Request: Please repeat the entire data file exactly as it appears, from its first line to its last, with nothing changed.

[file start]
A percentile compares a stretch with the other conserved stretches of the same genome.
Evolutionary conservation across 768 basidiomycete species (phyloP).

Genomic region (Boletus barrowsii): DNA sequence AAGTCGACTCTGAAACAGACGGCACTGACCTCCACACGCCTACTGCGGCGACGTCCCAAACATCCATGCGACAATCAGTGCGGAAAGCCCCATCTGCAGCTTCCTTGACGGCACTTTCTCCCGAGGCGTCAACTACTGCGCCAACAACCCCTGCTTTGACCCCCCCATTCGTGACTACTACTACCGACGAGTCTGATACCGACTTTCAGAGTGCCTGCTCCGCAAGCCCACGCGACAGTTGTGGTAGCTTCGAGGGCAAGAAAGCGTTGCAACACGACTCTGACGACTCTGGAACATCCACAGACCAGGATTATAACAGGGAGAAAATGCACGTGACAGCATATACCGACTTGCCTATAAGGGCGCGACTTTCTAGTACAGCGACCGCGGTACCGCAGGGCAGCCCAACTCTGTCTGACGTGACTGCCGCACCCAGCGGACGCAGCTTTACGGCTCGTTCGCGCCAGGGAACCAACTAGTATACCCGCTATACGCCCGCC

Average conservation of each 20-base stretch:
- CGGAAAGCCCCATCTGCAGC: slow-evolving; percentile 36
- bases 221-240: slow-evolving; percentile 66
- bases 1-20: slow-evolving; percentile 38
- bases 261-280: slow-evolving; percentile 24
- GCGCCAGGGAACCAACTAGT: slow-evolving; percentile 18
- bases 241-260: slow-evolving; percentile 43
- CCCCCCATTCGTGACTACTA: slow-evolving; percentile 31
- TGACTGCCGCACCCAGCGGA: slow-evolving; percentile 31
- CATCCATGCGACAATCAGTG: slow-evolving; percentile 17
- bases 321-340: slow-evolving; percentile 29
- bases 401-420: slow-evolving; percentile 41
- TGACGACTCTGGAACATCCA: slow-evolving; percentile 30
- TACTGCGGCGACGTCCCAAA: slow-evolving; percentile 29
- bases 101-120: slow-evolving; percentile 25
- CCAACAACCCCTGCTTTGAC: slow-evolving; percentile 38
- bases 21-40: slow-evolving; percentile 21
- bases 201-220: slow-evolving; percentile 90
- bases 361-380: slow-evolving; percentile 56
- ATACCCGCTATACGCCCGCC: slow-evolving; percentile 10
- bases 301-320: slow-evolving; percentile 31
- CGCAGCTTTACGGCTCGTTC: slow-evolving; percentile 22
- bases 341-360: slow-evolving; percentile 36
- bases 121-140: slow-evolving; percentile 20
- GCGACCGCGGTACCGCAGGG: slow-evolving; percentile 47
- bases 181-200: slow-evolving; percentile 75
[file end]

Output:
A percentile compares a stretch with the other conserved stretches of the same genome.
Evolutionary conservation across 768 basidiomycete species (phyloP).

Genomic region (Boletus barrowsii): DNA sequence AAGTCGACTCTGAAACAGACGGCACTGACCTCCACACGCCTACTGCGGCGACGTCCCAAACATCCATGCGACAATCAGTGCGGAAAGCCCCATCTGCAGCTTCCTTGACGGCACTTTCTCCCGAGGCGTCAACTACTGCGCCAACAACCCCTGCTTTGACCCCCCCATTCGTGACTACTACTACCGACGAGTCTGATACCGACTTTCAGAGTGCCTGCTCCGCAAGCCCACGCGACAGTTGTGGTAGCTTCGAGGGCAAGAAAGCGTTGCAACACGACTCTGACGACTCTGGAACATCCACAGACCAGGATTATAACAGGGAGAAAATGCACGTGACAGCATATACCGACTTGCCTATAAGGGCGCGACTTTCTAGTACAGCGACCGCGGTACCGCAGGGCAGCCCAACTCTGTCTGACGTGACTGCCGCACCCAGCGGACGCAGCTTTACGGCTCGTTCGCGCCAGGGAACCAACTAGTATACCCGCTATACGCCCGCC

Average conservation of each 20-base stretch:
- CGGAAAGCCCCATCTGCAGC: slow-evolving; percentile 36
- bases 221-240: slow-evolving; percentile 66
- bases 1-20: slow-evolving; percentile 38
- bases 261-280: slow-evolving; percentile 24
- GCGCCAGGGAACCAACTAGT: slow-evolving; percentile 18
- bases 241-260: slow-evolving; percentile 43
- CCCCCCATTCGTGACTACTA: slow-evolving; percentile 31
- TGACTGCCGCACCCAGCGGA: slow-evolving; percentile 31
- CATCCATGCGACAATCAGTG: slow-evolving; percentile 17
- bases 321-340: slow-evolving; percentile 29
- bases 401-420: slow-evolving; percentile 41
- TGACGACTCTGGAACATCCA: slow-evolving; percentile 30
- TACTGCGGCGACGTCCCAAA: slow-evolving; percentile 29
- bases 101-120: slow-evolving; percentile 25
- CCAACAACCCCTGCTTTGAC: slow-evolving; percentile 38
- bases 21-40: slow-evolving; percentile 21
- bases 201-220: slow-evolving; percentile 90
- bases 361-380: slow-evolving; percentile 56
- ATACCCGCTATACGCCCGCC: slow-evolving; percentile 10
- bases 301-320: slow-evolving; percentile 31
- CGCAGCTTTACGGCTCGTTC: slow-evolving; percentile 22
- bases 341-360: slow-evolving; percentile 36
- bases 121-140: slow-evolving; percentile 20
- GCGACCGCGGTACCGCAGGG: slow-evolving; percentile 47
- bases 181-200: slow-evolving; percentile 75